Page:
The Dangers Of Hip Fractures

The hip is one of the most active ball-and-socket joints in the body. Hip joints allow movement like twisting, bending over, running, lifting the legs, and much more. With age, the chances of hip fractures increase significantly. Conditions like arthritis and osteoporosis can cause fractures from even the simplest fall. Acute hip fractures are also possible in sports or car accidents. If left untreated, hip fractures can cause patients to be immobile, leading to further complications. Many hip fractures can benefit from a total hip replacement, but is this the only option?

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Non-surgical treatment

With any broken bone, the medical team will determine if surgery is necessary. Surgery is based on factors like the patient’s age, health, and the severity of the injury. Most cases will need surgery, but some can heal without a hip replacement. The surgeon will usually first perform an X-ray, computed tomography (CT), or magnetic resonance imaging (MRI) scan to determine the extent of the injury. The surgeon will recommend conservative treatment if the bone can heal without surgery. Treatment includes rest, pain medication, physical therapy, platelet-rich plasma (PRP), or other non-surgical methods. Healing an injury without surgery can take several weeks to months to return to regular activity.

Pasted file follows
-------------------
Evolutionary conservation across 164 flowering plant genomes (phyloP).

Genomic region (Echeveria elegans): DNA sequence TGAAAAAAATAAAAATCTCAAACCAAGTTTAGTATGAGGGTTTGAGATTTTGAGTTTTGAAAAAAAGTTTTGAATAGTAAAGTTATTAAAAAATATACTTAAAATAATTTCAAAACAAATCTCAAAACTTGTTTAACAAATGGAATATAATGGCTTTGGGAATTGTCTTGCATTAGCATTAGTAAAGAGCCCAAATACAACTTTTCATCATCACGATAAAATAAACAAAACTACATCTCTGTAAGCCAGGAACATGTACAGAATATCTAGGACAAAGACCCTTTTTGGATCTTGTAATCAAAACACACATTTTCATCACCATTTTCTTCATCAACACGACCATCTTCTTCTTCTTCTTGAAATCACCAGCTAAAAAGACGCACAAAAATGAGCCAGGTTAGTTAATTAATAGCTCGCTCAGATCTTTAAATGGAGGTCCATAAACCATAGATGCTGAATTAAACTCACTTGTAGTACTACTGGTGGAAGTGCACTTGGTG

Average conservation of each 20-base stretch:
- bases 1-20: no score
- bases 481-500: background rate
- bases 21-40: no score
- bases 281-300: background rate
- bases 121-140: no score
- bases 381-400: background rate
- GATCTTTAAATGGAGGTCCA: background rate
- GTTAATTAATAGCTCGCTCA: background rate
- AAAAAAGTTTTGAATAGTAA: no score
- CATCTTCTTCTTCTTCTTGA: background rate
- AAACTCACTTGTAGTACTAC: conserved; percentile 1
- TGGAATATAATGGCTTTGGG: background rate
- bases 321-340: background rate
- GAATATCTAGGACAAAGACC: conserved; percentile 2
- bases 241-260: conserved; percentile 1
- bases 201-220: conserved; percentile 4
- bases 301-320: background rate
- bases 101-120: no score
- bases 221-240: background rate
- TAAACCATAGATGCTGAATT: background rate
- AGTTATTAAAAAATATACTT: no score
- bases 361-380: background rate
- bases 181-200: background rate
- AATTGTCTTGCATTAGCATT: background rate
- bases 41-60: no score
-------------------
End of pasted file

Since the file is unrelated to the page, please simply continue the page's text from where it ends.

Turning to surgery

Surgery is often the most effective method of treating hip fractures. Even with non-surgical treatment, patients can experience pain and limited mobility. Surgery reduces the chances of complications and allows a better quality of life. Some surgeons will use a repair technique called internal fixation or hip pinning. A combination of metal screws, pins, and rods holds the hip bone in place to allow healing. Hip pinning can work, but a total hip replacement may be a more effective option.

What should you expect during total hip replacement?

A total hip replacement is typically the most effective option for severe hip fractures. The procedure first removes the damaged ball joint and cartilage. From there, the surgeon installs a prosthetic joint. Prosthetic joints are made of metal, plastic, or ceramic materials. Today, many surgeons use minimally invasive means to promote faster recoveries, fewer scars, and higher success rates. During a minimally invasive procedure, the surgeon operates using tiny tools and cameras inserted through small incisions. After the procedure, physical therapy helps patients return to normal activities.

Finding the right treatment

A hip fracture is painful and severely restricts mobility. Look for symptoms like severe pain, swelling, and limited movement and see a doctor immediately, especially after a fall. For minor fractures, a doctor or orthopedic surgeon may recommend conservative treatment. However, a hip replacement almost always provides the best outcome. A hip replacement provides much-needed relief and mobility for years to come.

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